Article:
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Over 90% drop in the carbon footprint of rubber

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Life Cycle Analysis of Actifine®


Actifine® is largely a circular source of natural rubber and carbon black for tyre and technical rubber compounds. It also replaces a host of other fossil-based rubber compounding ingredients used in tyre manufacturing. Actifine® production combines various micronization steps and a patented chemical activation process to convert the fine rubber powder into a surface-reactive, high-performance additive.

In the current situation, tyre waste is largely incinerated, irrespective of whether it is, for example, temporarily repurposed into artificial sports fields or children's playgrounds. When reusing the rubber as a raw material to produce new tyres (the Actifine® case), the rubber is no longer incinerated, resulting in a circular process that can be repeated over and over.

For the life cycle analysis (LCA) calculations, the following scenarios were compared:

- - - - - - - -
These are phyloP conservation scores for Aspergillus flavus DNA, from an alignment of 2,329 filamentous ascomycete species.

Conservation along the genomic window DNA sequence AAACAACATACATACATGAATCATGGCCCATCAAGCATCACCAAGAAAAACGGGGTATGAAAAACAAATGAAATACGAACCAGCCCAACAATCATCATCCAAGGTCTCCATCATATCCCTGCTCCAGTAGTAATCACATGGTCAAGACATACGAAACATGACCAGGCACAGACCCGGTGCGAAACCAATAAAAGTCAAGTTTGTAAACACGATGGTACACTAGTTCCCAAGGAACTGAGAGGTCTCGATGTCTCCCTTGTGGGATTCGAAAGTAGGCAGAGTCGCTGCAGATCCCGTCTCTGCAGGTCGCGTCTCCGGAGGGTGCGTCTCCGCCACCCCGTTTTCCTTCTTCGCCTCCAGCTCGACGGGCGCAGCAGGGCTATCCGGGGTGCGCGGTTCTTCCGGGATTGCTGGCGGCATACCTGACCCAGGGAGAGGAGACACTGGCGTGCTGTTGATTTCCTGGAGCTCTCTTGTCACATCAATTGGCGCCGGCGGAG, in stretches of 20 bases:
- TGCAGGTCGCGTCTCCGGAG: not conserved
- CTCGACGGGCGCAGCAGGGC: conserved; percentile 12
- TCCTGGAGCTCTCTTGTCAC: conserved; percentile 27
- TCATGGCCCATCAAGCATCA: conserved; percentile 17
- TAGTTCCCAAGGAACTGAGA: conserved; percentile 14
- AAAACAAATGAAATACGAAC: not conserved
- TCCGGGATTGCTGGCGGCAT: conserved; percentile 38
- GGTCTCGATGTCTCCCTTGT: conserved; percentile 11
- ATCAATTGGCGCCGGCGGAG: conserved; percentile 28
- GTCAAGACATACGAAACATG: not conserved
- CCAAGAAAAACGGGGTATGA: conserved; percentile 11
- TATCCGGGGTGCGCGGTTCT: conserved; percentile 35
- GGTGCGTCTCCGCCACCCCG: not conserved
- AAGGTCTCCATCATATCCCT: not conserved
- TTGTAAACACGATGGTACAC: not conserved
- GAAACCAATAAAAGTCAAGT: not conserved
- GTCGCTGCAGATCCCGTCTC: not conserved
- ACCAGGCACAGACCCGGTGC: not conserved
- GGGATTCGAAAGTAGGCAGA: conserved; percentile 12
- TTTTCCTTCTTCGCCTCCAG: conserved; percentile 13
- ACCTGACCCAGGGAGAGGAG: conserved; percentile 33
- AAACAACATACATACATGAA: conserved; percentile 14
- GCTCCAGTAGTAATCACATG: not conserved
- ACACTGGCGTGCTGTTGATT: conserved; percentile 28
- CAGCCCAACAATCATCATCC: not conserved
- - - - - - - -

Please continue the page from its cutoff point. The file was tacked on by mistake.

- Conventional scenario: tyres are produced from raw materials, specifically natural rubber. Tyres will be incinerated at the end of their lifespan.

- Actifine® scenario: tyre rubber will become circular, by using rubber granulate from tyres, combined with specific activation chemicals as new raw material in the tyre manufacturing process.


The CO₂ emission factors of energy sources are based on the Dutch reference data. There is also a significant difference that must be taken into account between CO₂ emissions from rubber plantations older than 60 years and new plantations which usually require burning or cutting down tropical forests. 

The results of the analysis are presented below.

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Deforestation by Rubber Plantations


The clearing of rainforests to make place for new rubber plantations is a recent trend with devastating effects on the environment. Substituting Actifine will reduce the need for increasing future natural rubber capacity, by reusing it. The carbon footprint of rubber products currently produced with natural rubber from new rubber plantations would significantly decrease.

Should Waste be Fuel?

A high proportion of tyre waste is incinerated in kilns to help fuel the cement production process. In the absence of high-volume 'circular options', this has been the preferred (even mandatory) destination for tyres for decades. Clearly, a shift towards upcycling and reusing end-of-life tyres in line with circular economy principles is our only way forward.

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